Alongside the new signings Hertha Berlin have also promoted the talented Arne Maier, Julius Kade, Florian Baak and head coach Pal Dardai’s son Palko Dardai. All four will be given a chance throughout the season to play for Hertha’s first team.

Hertha Berlin – Pre-Season

Hertha stayed close by for their preseason preparations. Spending time in Germany and Austria the highlight of Hertha’s pre-season was the friendly match against Liverpool FC, which was scheduled to celebrate Hertha’s 125th Birthday. Unfortunately for Hertha die Blau-Weißen lost the game 3-0. Games against smaller opposition were overshadowed by the fact that Hertha at one point had six injured goalkeepers.

Hertha Berlin – Predictions


Hertha Berlin’s strongest eleven will look like this:

Hertha Berlin Lineup


The Player of the Season:

Mitchell Weiser scored the game-winning goal for Germany at the U-21 European Champions against Spain. The winger can be deployed both as an attacking option, but also as a wingback in a four-man defence. Always considered a big talent in German football Weiser has made a tremendous step forward in his development both on and off the field and if he continues his development could have a good chance to make the German national team squad for the 2018 FIFA World Cup in Russia.

The Signing of the Season:

Valentino Lazaro will be Hertha’s signing of the season. The 21-year-old right winger could allow Pal Dardai to drop Weiser further back, which would give Hertha a deadly one-two combination on the right wing. Sadly, Lazaro will miss the start of the season with an injury, but once fit will feature on a regular basis. But the Austrian has the potential to become a big star in the German capital and could very well become the footballing face of Europe’s hippest capital.

The Disappointment of the Season:

Lazaro’s arrival is bad news for right-back Peter Pekarik. The 30-year-old Slovak is the first candidate to be cut once Lazaro reaches match fitness. With Hertha trying to create a dynamic duo on the right side of the pitch and with Pekarik ageing it is likely that the Slovak will have a tough season on the bench ahead of him.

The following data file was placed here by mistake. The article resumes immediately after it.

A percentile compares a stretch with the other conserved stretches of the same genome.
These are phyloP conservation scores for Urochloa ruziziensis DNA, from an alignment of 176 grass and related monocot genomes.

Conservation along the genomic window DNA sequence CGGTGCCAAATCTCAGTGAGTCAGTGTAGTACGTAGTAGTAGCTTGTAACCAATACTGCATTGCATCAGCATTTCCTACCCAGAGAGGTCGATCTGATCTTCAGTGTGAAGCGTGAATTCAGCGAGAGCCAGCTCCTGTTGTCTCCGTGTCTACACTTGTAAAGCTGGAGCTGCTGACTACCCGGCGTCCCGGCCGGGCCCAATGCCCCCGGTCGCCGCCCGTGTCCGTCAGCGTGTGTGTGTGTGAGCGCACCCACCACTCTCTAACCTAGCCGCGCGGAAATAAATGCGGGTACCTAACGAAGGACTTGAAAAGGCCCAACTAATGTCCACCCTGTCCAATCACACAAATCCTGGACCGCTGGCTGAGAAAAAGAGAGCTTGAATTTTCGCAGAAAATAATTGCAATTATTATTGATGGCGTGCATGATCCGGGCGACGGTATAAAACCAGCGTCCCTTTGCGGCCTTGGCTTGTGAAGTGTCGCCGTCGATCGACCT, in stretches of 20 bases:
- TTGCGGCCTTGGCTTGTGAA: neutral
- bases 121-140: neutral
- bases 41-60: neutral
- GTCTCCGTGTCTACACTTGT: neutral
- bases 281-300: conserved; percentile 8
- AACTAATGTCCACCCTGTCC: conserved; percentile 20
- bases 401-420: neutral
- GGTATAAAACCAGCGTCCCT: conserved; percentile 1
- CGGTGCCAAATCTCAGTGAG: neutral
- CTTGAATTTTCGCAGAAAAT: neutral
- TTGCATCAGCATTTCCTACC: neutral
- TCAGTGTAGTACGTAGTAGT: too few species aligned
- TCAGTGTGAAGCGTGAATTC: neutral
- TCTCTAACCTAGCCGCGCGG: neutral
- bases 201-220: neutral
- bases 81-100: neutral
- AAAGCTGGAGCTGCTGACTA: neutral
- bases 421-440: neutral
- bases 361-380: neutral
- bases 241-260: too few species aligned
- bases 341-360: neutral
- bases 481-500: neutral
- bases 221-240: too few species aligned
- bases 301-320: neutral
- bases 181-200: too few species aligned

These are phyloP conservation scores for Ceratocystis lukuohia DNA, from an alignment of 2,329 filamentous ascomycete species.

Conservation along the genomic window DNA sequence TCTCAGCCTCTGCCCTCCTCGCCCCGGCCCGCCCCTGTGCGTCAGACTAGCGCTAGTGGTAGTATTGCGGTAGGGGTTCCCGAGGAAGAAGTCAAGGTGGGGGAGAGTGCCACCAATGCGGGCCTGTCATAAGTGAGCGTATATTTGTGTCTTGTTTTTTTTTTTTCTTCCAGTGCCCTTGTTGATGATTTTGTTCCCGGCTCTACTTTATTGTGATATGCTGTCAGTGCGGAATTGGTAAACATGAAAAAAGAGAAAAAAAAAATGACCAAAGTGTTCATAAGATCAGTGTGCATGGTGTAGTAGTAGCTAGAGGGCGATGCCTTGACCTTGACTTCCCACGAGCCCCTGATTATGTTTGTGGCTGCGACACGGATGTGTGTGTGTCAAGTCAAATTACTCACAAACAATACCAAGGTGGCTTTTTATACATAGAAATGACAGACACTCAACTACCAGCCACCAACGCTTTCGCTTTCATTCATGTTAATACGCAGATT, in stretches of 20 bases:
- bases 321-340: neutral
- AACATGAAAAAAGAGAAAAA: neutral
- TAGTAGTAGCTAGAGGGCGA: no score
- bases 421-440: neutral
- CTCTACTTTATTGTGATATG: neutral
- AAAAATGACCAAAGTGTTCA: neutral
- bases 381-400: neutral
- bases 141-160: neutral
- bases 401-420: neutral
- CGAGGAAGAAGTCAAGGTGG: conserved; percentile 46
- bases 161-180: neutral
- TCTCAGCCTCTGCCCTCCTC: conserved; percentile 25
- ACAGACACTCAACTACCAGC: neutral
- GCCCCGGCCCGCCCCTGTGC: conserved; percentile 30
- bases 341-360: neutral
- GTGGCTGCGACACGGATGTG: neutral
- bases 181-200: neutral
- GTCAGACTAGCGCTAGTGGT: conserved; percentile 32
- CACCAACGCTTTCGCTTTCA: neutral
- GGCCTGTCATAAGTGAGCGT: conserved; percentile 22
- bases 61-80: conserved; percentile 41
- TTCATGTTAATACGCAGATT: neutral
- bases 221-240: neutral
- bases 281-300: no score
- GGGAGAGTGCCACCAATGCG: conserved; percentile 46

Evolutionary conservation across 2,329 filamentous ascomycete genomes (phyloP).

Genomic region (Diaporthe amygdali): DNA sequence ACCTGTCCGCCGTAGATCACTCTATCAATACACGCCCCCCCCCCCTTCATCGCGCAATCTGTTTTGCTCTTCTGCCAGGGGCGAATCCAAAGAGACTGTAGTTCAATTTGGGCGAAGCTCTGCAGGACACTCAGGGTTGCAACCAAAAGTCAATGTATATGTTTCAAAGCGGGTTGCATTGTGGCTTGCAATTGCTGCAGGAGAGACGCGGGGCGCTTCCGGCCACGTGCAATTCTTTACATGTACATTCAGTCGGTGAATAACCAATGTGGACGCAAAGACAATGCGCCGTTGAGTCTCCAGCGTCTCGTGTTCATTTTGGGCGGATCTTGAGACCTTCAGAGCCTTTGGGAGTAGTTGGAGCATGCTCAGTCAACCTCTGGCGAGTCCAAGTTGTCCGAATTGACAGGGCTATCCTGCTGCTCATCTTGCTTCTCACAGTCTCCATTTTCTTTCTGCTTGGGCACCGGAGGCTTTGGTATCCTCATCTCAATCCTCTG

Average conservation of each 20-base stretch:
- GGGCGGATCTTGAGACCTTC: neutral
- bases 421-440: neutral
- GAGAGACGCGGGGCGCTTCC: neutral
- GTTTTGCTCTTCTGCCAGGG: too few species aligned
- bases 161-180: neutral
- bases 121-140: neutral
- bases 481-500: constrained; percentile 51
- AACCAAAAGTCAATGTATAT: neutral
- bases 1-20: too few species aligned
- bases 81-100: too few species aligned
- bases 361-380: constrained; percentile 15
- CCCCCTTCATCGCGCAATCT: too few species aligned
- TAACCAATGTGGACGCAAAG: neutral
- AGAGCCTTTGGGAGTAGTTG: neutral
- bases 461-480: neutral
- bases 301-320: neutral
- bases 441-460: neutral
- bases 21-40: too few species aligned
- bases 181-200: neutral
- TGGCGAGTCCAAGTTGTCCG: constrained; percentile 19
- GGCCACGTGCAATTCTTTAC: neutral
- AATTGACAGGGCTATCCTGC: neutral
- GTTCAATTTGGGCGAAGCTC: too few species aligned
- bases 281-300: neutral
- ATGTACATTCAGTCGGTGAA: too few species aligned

League Prediction:

A seventh place finish in 2016 was followed up with a sixth place finish in 2017. But Hertha benefited primarily from big teams stumbling in the league. The likes of Bayer, Gladbach and Schalke are all expected to play more consistent seasons. Furthermore, Werder and Stuttgart could make a push for the top spots. Hence, Hertha has to be more consistent in the second half of the season if they want to reach Europe again. In the end, a top half finish will be the likely destination.

Cup Prediction:

With the DFB Pokal Final always taking place at the Olympiastadion in Berlin Hertha desires nothing more than a final in their home stadium. Since the final has been moved to Berlin in 1985 Hertha’s first team, have never reached the final. In 1993 it was Hertha Amateure (the team’s second side) that lost in the final to Bayer Leverkusen. Hertha Amateure were the only reserve team in German history to reach the final of the DFB Pokal sadly nowadays reserve sides are banned from the competition. This means that Hertha’s first team has to undergo the task to reach the final this year and there is a good chance that they will finally get there. Hertha have already beaten Hansa Rostock in the first round and with a bit of luck will finally reach their first final in their stadium as a professional side.

European Prediction:

Hertha Berlin have directly qualified for the group stages of the UEFA Europa League. With the new signings in place, Hertha should have the depth to navigate the group stage. From there it will be the luck of draw, but Hertha’s side is strong enough to reach the round of 16 in the competition.


Manuel Veth is a freelance journalist and social media junior editor at Bundesliga.com. He is also a holder of a Doctorate of Philosophy in History from King’s College London, and his thesis is titled: “Selling the People’s Game: Football’s transition from Communism to Capitalism in the Soviet Union and its Successor States,” which will be available in print soon. Originally from Munich, Manuel has lived in Amsterdam, Kyiv, Moscow, Tbilisi, London, and currently is located in Victoria BC, Canada.  Follow Manuel on Twitter @ManuelVeth.